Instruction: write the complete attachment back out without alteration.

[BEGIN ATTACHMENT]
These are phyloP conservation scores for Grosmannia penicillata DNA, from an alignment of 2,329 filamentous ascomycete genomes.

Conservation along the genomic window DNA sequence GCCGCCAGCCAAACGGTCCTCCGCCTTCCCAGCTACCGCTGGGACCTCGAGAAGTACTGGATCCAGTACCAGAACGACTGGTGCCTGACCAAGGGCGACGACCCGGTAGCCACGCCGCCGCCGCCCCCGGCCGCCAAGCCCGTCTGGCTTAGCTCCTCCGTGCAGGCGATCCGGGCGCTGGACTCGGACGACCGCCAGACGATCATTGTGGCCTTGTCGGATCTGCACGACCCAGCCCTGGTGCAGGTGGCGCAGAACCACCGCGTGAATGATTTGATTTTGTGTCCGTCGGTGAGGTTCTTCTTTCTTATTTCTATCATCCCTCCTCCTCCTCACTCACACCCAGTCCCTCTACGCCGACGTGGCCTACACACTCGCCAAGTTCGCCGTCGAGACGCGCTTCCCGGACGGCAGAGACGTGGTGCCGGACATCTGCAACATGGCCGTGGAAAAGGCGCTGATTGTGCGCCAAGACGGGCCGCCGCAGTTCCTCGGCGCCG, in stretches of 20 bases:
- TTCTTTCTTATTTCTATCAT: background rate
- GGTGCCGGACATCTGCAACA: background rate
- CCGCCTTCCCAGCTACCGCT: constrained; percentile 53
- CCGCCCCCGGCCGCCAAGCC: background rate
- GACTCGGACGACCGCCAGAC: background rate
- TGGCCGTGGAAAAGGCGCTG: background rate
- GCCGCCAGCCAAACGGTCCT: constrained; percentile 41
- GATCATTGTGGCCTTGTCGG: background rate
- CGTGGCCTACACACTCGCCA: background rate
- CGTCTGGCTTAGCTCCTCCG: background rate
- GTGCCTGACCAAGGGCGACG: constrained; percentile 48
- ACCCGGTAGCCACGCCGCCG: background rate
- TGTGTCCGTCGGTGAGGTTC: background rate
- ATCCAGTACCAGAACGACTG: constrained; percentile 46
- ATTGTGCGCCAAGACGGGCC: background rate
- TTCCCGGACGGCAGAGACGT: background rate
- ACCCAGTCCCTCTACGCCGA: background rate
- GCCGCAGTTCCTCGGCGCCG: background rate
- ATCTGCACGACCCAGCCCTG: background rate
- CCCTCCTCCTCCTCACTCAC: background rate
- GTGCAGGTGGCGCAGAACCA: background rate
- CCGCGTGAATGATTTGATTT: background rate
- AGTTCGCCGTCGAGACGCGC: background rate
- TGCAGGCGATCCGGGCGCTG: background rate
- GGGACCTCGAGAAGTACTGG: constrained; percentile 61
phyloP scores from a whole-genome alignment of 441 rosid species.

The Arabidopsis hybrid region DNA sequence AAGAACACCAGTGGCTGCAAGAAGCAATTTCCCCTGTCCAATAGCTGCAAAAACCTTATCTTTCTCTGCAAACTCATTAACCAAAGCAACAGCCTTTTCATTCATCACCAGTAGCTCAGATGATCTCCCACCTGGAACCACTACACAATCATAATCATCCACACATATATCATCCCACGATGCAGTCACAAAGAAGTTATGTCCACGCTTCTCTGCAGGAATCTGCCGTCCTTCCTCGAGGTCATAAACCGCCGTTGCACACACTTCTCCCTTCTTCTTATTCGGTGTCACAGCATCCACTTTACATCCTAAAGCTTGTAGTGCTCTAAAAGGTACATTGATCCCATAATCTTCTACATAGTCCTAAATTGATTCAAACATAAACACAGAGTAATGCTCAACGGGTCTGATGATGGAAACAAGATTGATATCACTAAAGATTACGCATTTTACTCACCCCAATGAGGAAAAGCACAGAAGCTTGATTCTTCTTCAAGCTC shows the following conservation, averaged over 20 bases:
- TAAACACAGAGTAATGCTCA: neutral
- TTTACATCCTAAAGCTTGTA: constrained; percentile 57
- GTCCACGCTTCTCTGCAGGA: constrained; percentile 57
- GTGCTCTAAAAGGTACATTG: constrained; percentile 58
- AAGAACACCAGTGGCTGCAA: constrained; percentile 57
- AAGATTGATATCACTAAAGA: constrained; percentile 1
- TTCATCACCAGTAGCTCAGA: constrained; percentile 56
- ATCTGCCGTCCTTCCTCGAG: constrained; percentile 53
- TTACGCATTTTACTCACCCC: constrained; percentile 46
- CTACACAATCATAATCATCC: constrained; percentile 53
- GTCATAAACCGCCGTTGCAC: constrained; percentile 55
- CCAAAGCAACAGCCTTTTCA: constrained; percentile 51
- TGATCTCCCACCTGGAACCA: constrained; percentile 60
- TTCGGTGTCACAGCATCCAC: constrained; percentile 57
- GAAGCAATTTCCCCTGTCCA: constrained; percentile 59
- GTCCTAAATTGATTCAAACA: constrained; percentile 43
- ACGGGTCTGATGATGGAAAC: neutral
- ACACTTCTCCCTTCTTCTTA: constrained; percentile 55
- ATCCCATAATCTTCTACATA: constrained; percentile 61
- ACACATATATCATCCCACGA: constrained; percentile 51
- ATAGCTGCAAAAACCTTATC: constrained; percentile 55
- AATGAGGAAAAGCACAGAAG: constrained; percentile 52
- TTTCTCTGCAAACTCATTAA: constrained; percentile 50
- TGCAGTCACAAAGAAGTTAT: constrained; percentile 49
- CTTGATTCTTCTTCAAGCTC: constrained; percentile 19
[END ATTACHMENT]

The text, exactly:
These are phyloP conservation scores for Grosmannia penicillata DNA, from an alignment of 2,329 filamentous ascomycete genomes.

Conservation along the genomic window DNA sequence GCCGCCAGCCAAACGGTCCTCCGCCTTCCCAGCTACCGCTGGGACCTCGAGAAGTACTGGATCCAGTACCAGAACGACTGGTGCCTGACCAAGGGCGACGACCCGGTAGCCACGCCGCCGCCGCCCCCGGCCGCCAAGCCCGTCTGGCTTAGCTCCTCCGTGCAGGCGATCCGGGCGCTGGACTCGGACGACCGCCAGACGATCATTGTGGCCTTGTCGGATCTGCACGACCCAGCCCTGGTGCAGGTGGCGCAGAACCACCGCGTGAATGATTTGATTTTGTGTCCGTCGGTGAGGTTCTTCTTTCTTATTTCTATCATCCCTCCTCCTCCTCACTCACACCCAGTCCCTCTACGCCGACGTGGCCTACACACTCGCCAAGTTCGCCGTCGAGACGCGCTTCCCGGACGGCAGAGACGTGGTGCCGGACATCTGCAACATGGCCGTGGAAAAGGCGCTGATTGTGCGCCAAGACGGGCCGCCGCAGTTCCTCGGCGCCG, in stretches of 20 bases:
- TTCTTTCTTATTTCTATCAT: background rate
- GGTGCCGGACATCTGCAACA: background rate
- CCGCCTTCCCAGCTACCGCT: constrained; percentile 53
- CCGCCCCCGGCCGCCAAGCC: background rate
- GACTCGGACGACCGCCAGAC: background rate
- TGGCCGTGGAAAAGGCGCTG: background rate
- GCCGCCAGCCAAACGGTCCT: constrained; percentile 41
- GATCATTGTGGCCTTGTCGG: background rate
- CGTGGCCTACACACTCGCCA: background rate
- CGTCTGGCTTAGCTCCTCCG: background rate
- GTGCCTGACCAAGGGCGACG: constrained; percentile 48
- ACCCGGTAGCCACGCCGCCG: background rate
- TGTGTCCGTCGGTGAGGTTC: background rate
- ATCCAGTACCAGAACGACTG: constrained; percentile 46
- ATTGTGCGCCAAGACGGGCC: background rate
- TTCCCGGACGGCAGAGACGT: background rate
- ACCCAGTCCCTCTACGCCGA: background rate
- GCCGCAGTTCCTCGGCGCCG: background rate
- ATCTGCACGACCCAGCCCTG: background rate
- CCCTCCTCCTCCTCACTCAC: background rate
- GTGCAGGTGGCGCAGAACCA: background rate
- CCGCGTGAATGATTTGATTT: background rate
- AGTTCGCCGTCGAGACGCGC: background rate
- TGCAGGCGATCCGGGCGCTG: background rate
- GGGACCTCGAGAAGTACTGG: constrained; percentile 61
phyloP scores from a whole-genome alignment of 441 rosid species.

The Arabidopsis hybrid region DNA sequence AAGAACACCAGTGGCTGCAAGAAGCAATTTCCCCTGTCCAATAGCTGCAAAAACCTTATCTTTCTCTGCAAACTCATTAACCAAAGCAACAGCCTTTTCATTCATCACCAGTAGCTCAGATGATCTCCCACCTGGAACCACTACACAATCATAATCATCCACACATATATCATCCCACGATGCAGTCACAAAGAAGTTATGTCCACGCTTCTCTGCAGGAATCTGCCGTCCTTCCTCGAGGTCATAAACCGCCGTTGCACACACTTCTCCCTTCTTCTTATTCGGTGTCACAGCATCCACTTTACATCCTAAAGCTTGTAGTGCTCTAAAAGGTACATTGATCCCATAATCTTCTACATAGTCCTAAATTGATTCAAACATAAACACAGAGTAATGCTCAACGGGTCTGATGATGGAAACAAGATTGATATCACTAAAGATTACGCATTTTACTCACCCCAATGAGGAAAAGCACAGAAGCTTGATTCTTCTTCAAGCTC shows the following conservation, averaged over 20 bases:
- TAAACACAGAGTAATGCTCA: neutral
- TTTACATCCTAAAGCTTGTA: constrained; percentile 57
- GTCCACGCTTCTCTGCAGGA: constrained; percentile 57
- GTGCTCTAAAAGGTACATTG: constrained; percentile 58
- AAGAACACCAGTGGCTGCAA: constrained; percentile 57
- AAGATTGATATCACTAAAGA: constrained; percentile 1
- TTCATCACCAGTAGCTCAGA: constrained; percentile 56
- ATCTGCCGTCCTTCCTCGAG: constrained; percentile 53
- TTACGCATTTTACTCACCCC: constrained; percentile 46
- CTACACAATCATAATCATCC: constrained; percentile 53
- GTCATAAACCGCCGTTGCAC: constrained; percentile 55
- CCAAAGCAACAGCCTTTTCA: constrained; percentile 51
- TGATCTCCCACCTGGAACCA: constrained; percentile 60
- TTCGGTGTCACAGCATCCAC: constrained; percentile 57
- GAAGCAATTTCCCCTGTCCA: constrained; percentile 59
- GTCCTAAATTGATTCAAACA: constrained; percentile 43
- ACGGGTCTGATGATGGAAAC: neutral
- ACACTTCTCCCTTCTTCTTA: constrained; percentile 55
- ATCCCATAATCTTCTACATA: constrained; percentile 61
- ACACATATATCATCCCACGA: constrained; percentile 51
- ATAGCTGCAAAAACCTTATC: constrained; percentile 55
- AATGAGGAAAAGCACAGAAG: constrained; percentile 52
- TTTCTCTGCAAACTCATTAA: constrained; percentile 50
- TGCAGTCACAAAGAAGTTAT: constrained; percentile 49
- CTTGATTCTTCTTCAAGCTC: constrained; percentile 19